I’m also like Granny Devereaux in that if you come to my house, I will be feeding you. No, I didn’t ask. Just grab a plate.

LEW: My far and away favorite character in Tomorrow and Tomorrow is Quincy Banks (the Banquo stand-in, who in our novel is a badass drummer and vocalist). She’s a tough chick, and has been through a lot by the time she, Mac and Duff form their band, The Scottish Play, but she also has a soft side and isn’t afraid to show it. She’s also proudly queer! I grew to love Quin so much, I gave her my hair color (blonde, with big chunks of hot pink).

This book is a gender-swapped Macbeth reimagining, but were there any other influences and inspirations behind the story? What drew you to Shakespeare in particular?

LL: Joan Jett was a huge influence on the book; we call her Tomorrow and Tomorrow’s muse. Both Lauren and I are huge “Joanie” fans and it’s one of the first things we bonded over. I grew up loving Joan, thanks to my mom’s influence (be sure to check out my back cover photo when the book comes out) and I think she’s an excellent role model for young girls, because she’s never conformed to some male-gazey idea of what a sexy, talented woman should be. It was natural that Mac, Duff and Quincy would bond over their shared love for her and The Runaways.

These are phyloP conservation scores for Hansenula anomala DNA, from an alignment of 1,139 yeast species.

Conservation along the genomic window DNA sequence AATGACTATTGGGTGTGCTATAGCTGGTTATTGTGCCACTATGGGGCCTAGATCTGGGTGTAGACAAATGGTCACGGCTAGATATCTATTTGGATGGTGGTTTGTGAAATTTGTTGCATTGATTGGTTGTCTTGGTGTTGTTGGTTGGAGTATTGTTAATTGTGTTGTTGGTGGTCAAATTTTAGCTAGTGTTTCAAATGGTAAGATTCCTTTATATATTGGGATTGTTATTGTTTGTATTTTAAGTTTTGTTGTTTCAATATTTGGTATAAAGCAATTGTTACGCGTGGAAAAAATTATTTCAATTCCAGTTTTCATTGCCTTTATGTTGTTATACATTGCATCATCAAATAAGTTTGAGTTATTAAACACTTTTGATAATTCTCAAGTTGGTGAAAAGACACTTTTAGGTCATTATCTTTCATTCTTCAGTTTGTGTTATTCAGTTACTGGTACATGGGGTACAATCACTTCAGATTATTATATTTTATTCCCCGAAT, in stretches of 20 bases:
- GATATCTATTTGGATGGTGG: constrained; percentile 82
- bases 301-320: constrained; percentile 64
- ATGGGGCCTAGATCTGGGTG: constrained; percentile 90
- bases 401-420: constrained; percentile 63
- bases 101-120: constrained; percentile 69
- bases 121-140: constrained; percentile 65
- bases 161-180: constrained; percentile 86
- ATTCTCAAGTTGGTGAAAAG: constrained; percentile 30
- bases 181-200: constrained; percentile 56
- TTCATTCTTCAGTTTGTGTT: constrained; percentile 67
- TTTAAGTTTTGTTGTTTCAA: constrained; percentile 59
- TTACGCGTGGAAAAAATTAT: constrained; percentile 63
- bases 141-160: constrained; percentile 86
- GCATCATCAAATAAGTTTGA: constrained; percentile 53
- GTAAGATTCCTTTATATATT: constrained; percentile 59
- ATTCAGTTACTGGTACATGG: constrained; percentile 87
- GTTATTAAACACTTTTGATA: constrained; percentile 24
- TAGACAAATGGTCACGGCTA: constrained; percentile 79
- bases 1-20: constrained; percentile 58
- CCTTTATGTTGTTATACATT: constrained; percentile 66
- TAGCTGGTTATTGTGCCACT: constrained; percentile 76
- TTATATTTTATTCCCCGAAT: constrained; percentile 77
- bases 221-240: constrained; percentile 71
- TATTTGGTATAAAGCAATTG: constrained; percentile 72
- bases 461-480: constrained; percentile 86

Obviously we also drew a lot from Scottish culture and media (two characters were loosely based on characters in the Outlander TV series, but I’m not saying which ones – you’ll just have to guess) and the Athens, GA music scene, too.

LEW: I’ve loved Shakespeare since I was little – my mom has a degree in English, which probably has a lot to do with it. I’ve even been lucky enough to act in several Shakespeare plays, including Romeo and Juliet, A Midsummer Night’s Dream and Love’s Labour’s Lost (that last one twice, in two different roles!). I really love the challenge of taking classic stories and making them contemporary and relatable to today’s world, which is at once very different from Shakespeare’s, but very much the same in a lot of ways. I mean, who hasn’t had an unrequited crush? Haven’t we all been deceived in a way that really hurt? How well do we really know our families, our friends? There’s a reason these stories are still told.